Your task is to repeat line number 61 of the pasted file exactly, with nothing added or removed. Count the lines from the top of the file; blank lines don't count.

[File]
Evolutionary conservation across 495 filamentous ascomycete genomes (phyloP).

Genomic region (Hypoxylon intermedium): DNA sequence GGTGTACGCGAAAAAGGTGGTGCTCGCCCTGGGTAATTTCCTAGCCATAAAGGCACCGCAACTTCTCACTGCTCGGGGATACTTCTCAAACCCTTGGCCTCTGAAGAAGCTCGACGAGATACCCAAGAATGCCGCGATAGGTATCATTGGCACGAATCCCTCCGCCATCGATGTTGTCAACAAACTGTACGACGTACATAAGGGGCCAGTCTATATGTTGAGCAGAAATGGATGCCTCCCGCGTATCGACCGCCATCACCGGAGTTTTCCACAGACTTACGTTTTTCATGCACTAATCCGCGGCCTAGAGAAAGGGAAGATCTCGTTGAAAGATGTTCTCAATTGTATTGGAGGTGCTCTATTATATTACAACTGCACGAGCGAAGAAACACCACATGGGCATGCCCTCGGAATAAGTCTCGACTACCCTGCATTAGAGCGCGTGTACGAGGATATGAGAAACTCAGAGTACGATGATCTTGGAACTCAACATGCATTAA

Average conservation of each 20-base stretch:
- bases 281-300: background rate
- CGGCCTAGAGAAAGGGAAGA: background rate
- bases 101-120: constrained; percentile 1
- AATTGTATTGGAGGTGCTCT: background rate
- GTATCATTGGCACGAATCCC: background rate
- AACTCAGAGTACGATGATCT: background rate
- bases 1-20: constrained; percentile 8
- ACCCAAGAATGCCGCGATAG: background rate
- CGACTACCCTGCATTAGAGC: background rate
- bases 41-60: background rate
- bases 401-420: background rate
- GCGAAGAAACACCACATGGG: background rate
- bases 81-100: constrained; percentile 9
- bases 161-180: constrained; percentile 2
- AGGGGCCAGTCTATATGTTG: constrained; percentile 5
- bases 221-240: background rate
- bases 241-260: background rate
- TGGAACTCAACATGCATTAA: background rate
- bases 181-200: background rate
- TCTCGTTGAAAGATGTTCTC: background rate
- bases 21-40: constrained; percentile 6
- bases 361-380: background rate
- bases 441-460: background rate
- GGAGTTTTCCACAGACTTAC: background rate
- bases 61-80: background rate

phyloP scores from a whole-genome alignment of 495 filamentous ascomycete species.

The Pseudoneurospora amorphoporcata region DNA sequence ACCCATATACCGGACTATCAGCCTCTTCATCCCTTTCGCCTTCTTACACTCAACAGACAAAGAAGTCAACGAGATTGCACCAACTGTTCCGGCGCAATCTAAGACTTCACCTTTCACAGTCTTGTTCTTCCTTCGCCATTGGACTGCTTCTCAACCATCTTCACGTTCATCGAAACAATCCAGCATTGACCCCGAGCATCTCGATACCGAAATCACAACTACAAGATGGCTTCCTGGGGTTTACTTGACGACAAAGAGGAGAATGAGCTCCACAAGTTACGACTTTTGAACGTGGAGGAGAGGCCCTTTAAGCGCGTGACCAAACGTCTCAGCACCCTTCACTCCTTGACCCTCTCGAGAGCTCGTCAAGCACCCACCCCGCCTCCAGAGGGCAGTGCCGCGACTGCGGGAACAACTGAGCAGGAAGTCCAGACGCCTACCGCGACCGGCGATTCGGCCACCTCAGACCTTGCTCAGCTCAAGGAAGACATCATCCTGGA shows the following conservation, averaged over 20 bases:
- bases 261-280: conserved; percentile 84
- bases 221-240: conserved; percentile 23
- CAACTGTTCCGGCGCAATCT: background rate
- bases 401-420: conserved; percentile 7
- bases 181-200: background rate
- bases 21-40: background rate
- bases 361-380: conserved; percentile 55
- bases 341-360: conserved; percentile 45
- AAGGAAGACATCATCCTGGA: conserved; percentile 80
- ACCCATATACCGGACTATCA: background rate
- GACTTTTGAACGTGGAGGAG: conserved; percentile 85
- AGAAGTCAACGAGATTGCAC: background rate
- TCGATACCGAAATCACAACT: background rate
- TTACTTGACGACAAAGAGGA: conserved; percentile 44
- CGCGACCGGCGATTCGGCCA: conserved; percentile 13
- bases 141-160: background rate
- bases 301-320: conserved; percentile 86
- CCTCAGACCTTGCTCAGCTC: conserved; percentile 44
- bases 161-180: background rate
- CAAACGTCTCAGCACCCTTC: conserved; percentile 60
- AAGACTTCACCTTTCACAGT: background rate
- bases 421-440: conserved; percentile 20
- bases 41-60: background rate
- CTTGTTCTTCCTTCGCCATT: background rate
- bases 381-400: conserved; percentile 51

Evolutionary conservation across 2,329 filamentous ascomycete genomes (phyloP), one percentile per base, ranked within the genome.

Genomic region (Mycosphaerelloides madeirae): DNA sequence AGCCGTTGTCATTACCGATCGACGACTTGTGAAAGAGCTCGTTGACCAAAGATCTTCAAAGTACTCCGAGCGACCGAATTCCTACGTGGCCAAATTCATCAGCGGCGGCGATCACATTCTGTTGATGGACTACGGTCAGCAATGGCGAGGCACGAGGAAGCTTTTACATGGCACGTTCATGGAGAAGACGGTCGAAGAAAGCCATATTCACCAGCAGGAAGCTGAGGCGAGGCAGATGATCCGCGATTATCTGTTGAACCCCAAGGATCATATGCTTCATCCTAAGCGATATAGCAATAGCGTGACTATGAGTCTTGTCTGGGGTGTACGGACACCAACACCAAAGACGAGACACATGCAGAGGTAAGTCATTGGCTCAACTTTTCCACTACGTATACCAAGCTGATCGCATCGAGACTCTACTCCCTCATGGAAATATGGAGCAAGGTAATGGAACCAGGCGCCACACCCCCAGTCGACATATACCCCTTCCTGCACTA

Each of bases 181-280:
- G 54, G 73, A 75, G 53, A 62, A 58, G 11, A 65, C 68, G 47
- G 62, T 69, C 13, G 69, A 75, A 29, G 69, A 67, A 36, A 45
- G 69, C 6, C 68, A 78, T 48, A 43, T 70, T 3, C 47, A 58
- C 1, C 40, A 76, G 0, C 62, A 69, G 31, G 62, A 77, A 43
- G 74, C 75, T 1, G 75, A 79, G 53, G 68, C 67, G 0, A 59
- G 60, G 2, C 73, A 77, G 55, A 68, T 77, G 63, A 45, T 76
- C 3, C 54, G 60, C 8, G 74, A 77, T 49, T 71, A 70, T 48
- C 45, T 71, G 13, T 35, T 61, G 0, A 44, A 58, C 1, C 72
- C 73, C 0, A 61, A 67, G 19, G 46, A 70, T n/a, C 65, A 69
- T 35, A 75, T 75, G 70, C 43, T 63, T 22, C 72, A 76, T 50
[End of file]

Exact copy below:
- G 69, C 6, C 68, A 78, T 48, A 43, T 70, T 3, C 47, A 58